Upon motion by Aleshire, seconded by Polito and unanimously carried, the following resolution, entitled:
ORDINANCE NO. 2003-15
ORDINANCE OF THE
WATER DISTRICT AMENDING THE ADMINISTRATIVE
CODE TO PROVIDE FOR CHANGES IN WATER RATES
was adopted by the following vote, to wit:
AYES: Directors Broomell, Polito, Aleshire and Stone
ABSENT: Director Haskell
3. Payoff of Promissory Note Used for Expansion of the
Water Reclamation Facility:
Authorization for the District to payoff the promissory note, which funded the expansion project at the Moosa Canyon Water Reclamation Plant, was requested. The negotiable promissory note matures on December 28, 2003, with a principal amount of $1.5 million due and payable. Staff recommended that sewer capacity charges collected ($600,700) be used to repay a portion of the note with the balance of approximately $899,300 funded from a loan from the General Fund. As such, underwriting and legal fees will be avoided that would be incurred if the note was renegotiated.
Staff explained there are several large developments In the Moosa Reclamation Plant’s service area that, upon payment of the sewer capacity fees, should repay the loan from the General Fund. Interest on the General Fund loan will be calculated by multiplying the monthly average cash balance for the year by the monthly average yield on the General Fund’s investments for the year.
Upon motion by Aleshire, seconded by Stone and unanimously carried, the following resolution, entitled:
RESOLUTION NO. 2003-41
RESOLUTION OF THE
DISTRICT TO PROVIDE FOR PAYOFF OF THE NEGOTIABLE
PROMISSORY NOTE USED TO FINANCE EXPANSION OF THE
WATER RECLAMATION FACILITY
4. Review of STEP Sewer Maintenance Charges:
Staff had been directed to continue to monitor the revenue and expenses associated with maintaining the STEP sewer system serving the Rimrock Development and present a summary by approximately December 2003. Currently, the monthly STEP maintenance charge is $30.00/EDU. An outline of the revenue and expenses since Fiscal Year 2000-01 was presented as shown below:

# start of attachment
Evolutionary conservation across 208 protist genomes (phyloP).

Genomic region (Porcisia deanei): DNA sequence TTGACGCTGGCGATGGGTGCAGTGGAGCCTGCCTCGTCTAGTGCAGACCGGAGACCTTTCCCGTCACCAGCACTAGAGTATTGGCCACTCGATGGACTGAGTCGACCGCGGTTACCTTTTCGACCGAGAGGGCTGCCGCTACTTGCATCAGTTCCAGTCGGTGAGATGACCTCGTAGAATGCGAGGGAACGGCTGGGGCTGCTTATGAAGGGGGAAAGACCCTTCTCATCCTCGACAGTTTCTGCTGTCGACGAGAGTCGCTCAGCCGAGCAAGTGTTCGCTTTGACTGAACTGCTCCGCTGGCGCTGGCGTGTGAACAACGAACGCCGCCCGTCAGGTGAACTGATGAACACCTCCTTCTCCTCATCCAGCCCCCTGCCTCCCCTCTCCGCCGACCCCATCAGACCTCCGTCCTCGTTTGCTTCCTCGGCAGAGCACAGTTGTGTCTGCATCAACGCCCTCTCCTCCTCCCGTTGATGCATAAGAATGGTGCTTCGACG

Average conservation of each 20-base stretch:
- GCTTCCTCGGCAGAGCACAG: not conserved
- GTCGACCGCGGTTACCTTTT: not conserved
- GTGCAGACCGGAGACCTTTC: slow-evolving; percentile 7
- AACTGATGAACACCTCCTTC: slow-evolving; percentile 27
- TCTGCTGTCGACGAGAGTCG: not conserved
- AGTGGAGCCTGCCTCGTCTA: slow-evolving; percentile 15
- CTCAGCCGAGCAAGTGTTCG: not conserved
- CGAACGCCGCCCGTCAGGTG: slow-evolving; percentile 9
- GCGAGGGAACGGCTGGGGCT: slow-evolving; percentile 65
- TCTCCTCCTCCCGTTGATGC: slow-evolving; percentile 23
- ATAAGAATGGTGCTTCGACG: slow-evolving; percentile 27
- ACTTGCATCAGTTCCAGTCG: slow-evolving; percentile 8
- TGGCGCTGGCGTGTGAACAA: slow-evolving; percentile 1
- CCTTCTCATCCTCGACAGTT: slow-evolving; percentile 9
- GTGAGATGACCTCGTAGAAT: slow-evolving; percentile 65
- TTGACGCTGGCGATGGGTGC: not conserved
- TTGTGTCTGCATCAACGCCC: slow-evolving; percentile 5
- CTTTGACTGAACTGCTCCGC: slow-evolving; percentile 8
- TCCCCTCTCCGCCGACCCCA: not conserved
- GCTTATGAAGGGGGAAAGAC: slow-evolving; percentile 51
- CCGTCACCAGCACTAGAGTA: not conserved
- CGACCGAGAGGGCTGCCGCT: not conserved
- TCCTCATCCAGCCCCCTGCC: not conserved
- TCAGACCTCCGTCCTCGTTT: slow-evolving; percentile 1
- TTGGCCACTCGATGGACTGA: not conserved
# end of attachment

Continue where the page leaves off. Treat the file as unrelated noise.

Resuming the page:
Budgeted Actual Actual Net
Fiscal Year Expenses Expenses Revenue Gain / (Loss)
2000-01 $34,750 $26,782 $ 7,048 $(19,734)
2001-02 14,270 8,635 9,498 863
2002-03 18,750 9,830 12,083 2,253
2003-04* 22,780 1,098 3,284 2,186
General Manager Arant noted that since 2001-02 revenue collected from the STEP system maintenance charge has exceeded expenses. This trend can largely be attributed to an improved control unit for the STEP system and adoption of increases in the maintenance fee to offset inflation. It was further explained that budgeted expenses include funding for replacement pumps though no pump replacements have been needed in the past two years. Staff recommended that the STEP system maintenance fee be maintained at this time with expenses and revenue monitored, and adjustments in the charge considered during the budget process.
Upon motion by Aleshire, seconded by Stone and unanimously carried, the Board approved staff’s recommendation that no increase in the STEP system maintenance charge be adopted and the charge will be re-evaluated during the budget deliberations for Fiscal Year 2004-05.
5. Award of Contract for the Engineering
x II Remodel Project:
Bids were received for the remodeling project of the Engineering Annex II (formerly the boardroom modular) on November 20th. Two bids were submitted with the lowest from Blair Rasmussen Construction at $43,418.00. Project Engineer Grabbe explained that the remodeling of the modular will result in there being a conference room, 4 offices and 2 workstations for engineering/Information Technology personnel. Adoption of Resolution No. 2003-38 awarding the contract for the Engineering Annex II Remodel project to Blair Rasmussen Construction was recommended.
Upon motion by Polito, seconded by Aleshire and unanimously carried, the following resolution, entitled:
RESOLUTION NO. 2003-38
RESOLUTION OF THE BOARD OF DIRECTORS OF
VALLEY CENTER MUNICIPAL WATER DISTRICT
AWARDING CONTRACT FOR THE ENGINEERING
ANNEX II REMODEL PROJECT
6. Ordinance Amending
ucational Incentive Reimbursement Program and Training and